Hand Me Down by Melanie Thorne (Plume; 336 pages; $16).
A child’s first providers and protectors are his or her parents. Or at least that’s how it’s supposed to work. In her powerful, provocative, and semi-autobiographical debut novel, Hand Me Down, Melanie Thorne chronicles the epic struggle of a teenage girl suffering from neglect and abuse, determined to protect her sister at any cost. Hand Me Down feels so real that it reads like a memoir. Thorne’s story left me indignant and emotionally spent, which is proof of the author’s skilled writing and adept characterizations.
Sometimes family can let us down and hurt us more than anyone else can. The people who are supposed to be taking care of 14-year-old Elizabeth “Liz” Reid and her younger sister, Jaime, have failed miserably. The girls’ parents are divorced. Their father, who used to beat their mother, is a drunk.
Their mother, Linda, has been a refuge for her daughters, loving them and supporting them and providing a safe haven. As Liz tells us in her mature and sage voice, Linda “saved us from bad dreams, left the light on in our room, let us snuggle into her bed. She rescued us from the neighbors’ fighting, sang songs loud enough to drown out the woman across the landing screaming with her head out the window until her husband jerked her back inside.” Linda “protected us from our drunken father, stood her ground in the face of hurled beer cans and TV remotes, steered us through broken dishes on the kitchen floor and shattered windows in the carpet. She carried us past his sleeping body in bloody slippers, pulled us out of range of his raised fists more than once, and her bruises proved her loyalty.” Liz and Jaime “didn’t need anyone else.”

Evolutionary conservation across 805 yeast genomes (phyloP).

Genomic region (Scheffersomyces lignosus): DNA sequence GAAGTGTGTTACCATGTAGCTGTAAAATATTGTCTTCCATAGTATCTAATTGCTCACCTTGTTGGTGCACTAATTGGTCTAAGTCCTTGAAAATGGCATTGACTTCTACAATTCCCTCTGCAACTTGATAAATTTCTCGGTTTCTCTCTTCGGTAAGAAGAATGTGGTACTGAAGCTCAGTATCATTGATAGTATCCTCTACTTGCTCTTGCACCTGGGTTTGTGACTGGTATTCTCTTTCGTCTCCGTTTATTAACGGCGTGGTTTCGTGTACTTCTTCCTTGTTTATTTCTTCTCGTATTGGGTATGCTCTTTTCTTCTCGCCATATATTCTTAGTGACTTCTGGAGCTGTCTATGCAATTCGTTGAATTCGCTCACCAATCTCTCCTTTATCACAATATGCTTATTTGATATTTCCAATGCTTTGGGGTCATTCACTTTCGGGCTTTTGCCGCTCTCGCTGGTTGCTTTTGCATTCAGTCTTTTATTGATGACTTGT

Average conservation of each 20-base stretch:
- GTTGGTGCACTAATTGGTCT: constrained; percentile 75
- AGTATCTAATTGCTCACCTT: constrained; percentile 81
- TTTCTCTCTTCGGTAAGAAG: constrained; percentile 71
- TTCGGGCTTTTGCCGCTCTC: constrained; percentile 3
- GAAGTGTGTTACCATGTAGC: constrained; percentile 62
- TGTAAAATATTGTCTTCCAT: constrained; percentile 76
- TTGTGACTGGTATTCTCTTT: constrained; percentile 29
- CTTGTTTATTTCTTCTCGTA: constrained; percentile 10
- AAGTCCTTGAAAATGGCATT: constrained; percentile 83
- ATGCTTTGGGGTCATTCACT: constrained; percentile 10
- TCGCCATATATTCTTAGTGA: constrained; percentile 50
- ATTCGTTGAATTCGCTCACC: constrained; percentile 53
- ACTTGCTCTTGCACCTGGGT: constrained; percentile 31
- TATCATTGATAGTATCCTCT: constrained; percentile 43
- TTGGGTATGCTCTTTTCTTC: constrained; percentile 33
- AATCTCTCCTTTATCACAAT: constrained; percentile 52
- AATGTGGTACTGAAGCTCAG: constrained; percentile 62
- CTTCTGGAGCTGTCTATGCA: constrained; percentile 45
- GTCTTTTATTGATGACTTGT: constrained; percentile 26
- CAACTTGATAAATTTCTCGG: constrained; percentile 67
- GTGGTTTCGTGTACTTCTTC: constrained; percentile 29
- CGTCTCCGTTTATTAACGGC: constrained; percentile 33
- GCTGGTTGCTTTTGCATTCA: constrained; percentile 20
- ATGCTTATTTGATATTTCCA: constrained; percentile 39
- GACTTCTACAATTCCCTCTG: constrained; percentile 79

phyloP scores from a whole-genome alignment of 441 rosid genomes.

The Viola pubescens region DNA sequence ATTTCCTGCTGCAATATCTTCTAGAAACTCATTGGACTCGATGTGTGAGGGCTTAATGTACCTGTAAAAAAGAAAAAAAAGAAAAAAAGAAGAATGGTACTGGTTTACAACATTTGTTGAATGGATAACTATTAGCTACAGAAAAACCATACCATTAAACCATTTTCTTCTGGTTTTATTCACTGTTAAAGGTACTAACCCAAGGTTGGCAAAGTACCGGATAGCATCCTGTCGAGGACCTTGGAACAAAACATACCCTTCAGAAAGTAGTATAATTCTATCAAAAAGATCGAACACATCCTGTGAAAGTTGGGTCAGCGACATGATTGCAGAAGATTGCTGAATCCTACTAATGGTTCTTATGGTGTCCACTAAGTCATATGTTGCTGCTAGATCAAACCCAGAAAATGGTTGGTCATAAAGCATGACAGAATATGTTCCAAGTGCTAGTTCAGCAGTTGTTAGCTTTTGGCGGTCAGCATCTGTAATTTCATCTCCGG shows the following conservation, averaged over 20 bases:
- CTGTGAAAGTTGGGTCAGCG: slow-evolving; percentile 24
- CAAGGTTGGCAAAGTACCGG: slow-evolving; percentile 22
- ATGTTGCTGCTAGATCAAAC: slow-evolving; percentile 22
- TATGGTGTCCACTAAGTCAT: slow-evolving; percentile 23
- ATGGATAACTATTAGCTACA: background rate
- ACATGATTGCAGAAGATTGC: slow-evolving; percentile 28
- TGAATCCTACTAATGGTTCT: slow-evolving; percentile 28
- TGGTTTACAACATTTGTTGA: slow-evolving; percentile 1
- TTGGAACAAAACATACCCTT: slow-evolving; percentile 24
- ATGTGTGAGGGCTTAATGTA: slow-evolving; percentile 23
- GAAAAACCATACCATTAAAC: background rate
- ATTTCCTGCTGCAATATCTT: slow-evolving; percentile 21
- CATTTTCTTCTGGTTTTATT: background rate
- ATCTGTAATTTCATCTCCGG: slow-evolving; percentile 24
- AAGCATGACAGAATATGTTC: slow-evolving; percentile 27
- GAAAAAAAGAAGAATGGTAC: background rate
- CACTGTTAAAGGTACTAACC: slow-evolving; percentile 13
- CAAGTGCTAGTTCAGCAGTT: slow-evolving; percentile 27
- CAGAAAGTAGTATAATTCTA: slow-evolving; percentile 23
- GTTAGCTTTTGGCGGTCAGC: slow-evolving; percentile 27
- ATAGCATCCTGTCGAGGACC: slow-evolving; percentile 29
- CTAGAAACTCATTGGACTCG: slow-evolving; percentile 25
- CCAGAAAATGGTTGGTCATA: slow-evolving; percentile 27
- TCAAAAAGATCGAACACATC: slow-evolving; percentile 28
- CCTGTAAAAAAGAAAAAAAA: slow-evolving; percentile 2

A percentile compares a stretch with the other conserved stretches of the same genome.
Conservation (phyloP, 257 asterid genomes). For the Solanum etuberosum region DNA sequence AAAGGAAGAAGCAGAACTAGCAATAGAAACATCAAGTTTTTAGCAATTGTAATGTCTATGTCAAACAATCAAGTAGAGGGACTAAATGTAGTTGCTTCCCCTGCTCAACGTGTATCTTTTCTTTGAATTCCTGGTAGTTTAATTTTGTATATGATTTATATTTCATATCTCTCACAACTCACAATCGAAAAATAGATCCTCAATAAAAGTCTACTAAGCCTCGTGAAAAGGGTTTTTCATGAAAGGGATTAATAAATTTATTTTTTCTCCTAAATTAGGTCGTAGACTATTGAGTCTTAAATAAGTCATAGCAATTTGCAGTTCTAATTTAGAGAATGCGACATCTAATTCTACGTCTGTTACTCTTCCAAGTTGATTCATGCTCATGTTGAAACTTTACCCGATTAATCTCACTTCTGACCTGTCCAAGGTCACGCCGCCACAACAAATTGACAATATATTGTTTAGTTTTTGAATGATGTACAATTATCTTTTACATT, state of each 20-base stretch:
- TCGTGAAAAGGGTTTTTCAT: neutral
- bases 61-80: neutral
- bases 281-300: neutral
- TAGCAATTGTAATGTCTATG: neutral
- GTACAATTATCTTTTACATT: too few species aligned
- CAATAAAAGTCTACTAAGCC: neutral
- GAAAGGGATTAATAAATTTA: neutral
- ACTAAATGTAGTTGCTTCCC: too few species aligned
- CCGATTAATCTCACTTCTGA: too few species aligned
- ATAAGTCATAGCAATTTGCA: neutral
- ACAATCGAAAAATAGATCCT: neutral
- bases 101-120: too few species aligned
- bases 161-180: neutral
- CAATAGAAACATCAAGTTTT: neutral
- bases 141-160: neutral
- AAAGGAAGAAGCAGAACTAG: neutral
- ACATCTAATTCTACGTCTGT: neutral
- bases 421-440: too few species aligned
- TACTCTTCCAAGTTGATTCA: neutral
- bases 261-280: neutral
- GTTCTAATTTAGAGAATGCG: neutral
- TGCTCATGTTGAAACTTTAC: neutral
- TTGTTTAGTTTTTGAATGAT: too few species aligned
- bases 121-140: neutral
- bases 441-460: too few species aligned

The above passage is just a sample of the abuse described in Hand Me Down. Most, if not all, of the parts are gut-wrenching and very difficult to read, as well they should be.
When Terrance comes in their mother’s life, everything changes. Terrance has a history of criminal behavior, but Linda is not deterred. Linda and Terrance marry and have a son together. Terrance ends up in prison, offering Liz and Jaime a brief reprieve. After serving his sentence, though, Terrance returns—worse than ever. Linda aims to please her husband and casts aside her daughters. Like old garments, the sisters are handed down to relatives, some of whom only continue the cycle of neglect and abuse.
More than anything else, Liz worries for Jaime, especially after the sisters are separated. She has tried to shield Jaime, but she is unable to protect her after they are split.
This upsetting novel is narrated from Liz’s first-person perspective, which elicited a visceral reaction from this reader. This story unsettled and upset me from the very beginning. Everyone who reads Hand Me Down will ache all over for Liz and will feel beaten and hurt just as she is.
Yet, not all of Hand Me Down is morose. Thorne introduces beacons of hope through many characters, most notably Tammy, Liz’s aunt, and Rachel, her best friend. Elements of humor also echo throughout the novel, just as they do in life, no matter how dire the situation.
Liz is only 14, but she seems so much older given what has happened to her. Her voice calls to mind other teen heroines, like Ava Bigtree in Karen Russell’s Swamplandia! and Susie Salmon in Alice Sebold’s The Lovely Bones. Thorne leaves readers with white knuckles as they wait to see if Liz and Jaime survive and even thrive.
The paperback version of Hand Me Down has a brand new epilogue not included in the hardcover edition. If you enjoy books narrated by strong teen girls, wise beyond their years, then Hand Me Down is a must read. I do warn you, though, you will become so invested in this tale that the adults in the story will infuriate you but the kids will inspire you. This is a survivor’s story perfect for fans of Janet Fitch and Dorothy Allison.